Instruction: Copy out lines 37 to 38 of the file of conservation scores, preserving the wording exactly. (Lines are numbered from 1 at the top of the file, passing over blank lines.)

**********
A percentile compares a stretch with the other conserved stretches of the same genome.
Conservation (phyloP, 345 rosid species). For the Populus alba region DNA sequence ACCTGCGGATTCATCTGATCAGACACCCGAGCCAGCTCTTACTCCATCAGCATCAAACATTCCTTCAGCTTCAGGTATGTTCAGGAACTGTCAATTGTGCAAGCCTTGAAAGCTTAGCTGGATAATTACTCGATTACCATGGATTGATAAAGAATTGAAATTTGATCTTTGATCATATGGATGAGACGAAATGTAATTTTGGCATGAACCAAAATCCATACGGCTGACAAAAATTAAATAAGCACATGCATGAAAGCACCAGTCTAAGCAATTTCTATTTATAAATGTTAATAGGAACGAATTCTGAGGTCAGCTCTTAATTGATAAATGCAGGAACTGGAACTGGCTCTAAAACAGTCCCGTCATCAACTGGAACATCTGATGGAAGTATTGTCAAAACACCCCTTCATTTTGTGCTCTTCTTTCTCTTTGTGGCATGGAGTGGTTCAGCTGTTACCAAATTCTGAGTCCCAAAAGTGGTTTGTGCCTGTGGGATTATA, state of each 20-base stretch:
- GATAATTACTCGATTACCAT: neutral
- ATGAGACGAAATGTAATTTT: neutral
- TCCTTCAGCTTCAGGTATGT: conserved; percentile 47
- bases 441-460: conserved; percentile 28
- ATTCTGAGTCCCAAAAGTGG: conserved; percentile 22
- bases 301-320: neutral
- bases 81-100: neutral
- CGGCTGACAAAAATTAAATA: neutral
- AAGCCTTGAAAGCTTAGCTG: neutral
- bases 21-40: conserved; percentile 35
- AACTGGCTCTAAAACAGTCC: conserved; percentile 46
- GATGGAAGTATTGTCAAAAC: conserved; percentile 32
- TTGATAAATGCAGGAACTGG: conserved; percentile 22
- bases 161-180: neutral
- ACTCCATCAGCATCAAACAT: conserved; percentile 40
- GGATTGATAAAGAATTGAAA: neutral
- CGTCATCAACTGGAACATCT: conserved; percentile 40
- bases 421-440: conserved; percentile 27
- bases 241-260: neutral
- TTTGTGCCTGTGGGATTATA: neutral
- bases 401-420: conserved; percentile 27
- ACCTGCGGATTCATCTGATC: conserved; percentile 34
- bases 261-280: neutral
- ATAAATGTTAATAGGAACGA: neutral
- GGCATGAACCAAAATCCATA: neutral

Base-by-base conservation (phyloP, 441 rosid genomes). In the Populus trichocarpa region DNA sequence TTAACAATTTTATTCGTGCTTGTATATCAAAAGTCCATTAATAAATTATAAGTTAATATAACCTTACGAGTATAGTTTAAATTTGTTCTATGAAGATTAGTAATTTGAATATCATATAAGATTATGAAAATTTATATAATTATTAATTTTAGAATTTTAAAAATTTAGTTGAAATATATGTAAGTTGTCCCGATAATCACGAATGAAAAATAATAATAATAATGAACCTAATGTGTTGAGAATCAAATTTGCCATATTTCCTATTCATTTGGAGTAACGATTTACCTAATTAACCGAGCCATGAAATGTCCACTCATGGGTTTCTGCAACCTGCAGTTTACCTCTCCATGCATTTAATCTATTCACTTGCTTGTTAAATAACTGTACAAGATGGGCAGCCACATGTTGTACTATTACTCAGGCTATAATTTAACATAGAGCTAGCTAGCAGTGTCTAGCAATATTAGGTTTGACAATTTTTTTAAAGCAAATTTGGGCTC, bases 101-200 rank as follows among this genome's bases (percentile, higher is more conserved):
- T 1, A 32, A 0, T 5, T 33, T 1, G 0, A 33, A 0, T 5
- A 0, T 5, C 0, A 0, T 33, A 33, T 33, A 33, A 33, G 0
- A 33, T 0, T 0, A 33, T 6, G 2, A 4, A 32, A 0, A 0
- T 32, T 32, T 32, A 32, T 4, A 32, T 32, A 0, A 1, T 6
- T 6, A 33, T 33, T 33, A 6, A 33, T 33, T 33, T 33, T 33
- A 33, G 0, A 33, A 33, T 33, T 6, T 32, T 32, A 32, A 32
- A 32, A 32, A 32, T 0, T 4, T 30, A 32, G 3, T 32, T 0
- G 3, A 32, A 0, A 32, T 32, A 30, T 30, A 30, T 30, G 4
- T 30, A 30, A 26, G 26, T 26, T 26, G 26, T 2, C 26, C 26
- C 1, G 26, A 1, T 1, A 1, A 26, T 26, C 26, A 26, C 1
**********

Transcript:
- T 30, A 30, A 26, G 26, T 26, T 26, G 26, T 2, C 26, C 26
- C 1, G 26, A 1, T 1, A 1, A 26, T 26, C 26, A 26, C 1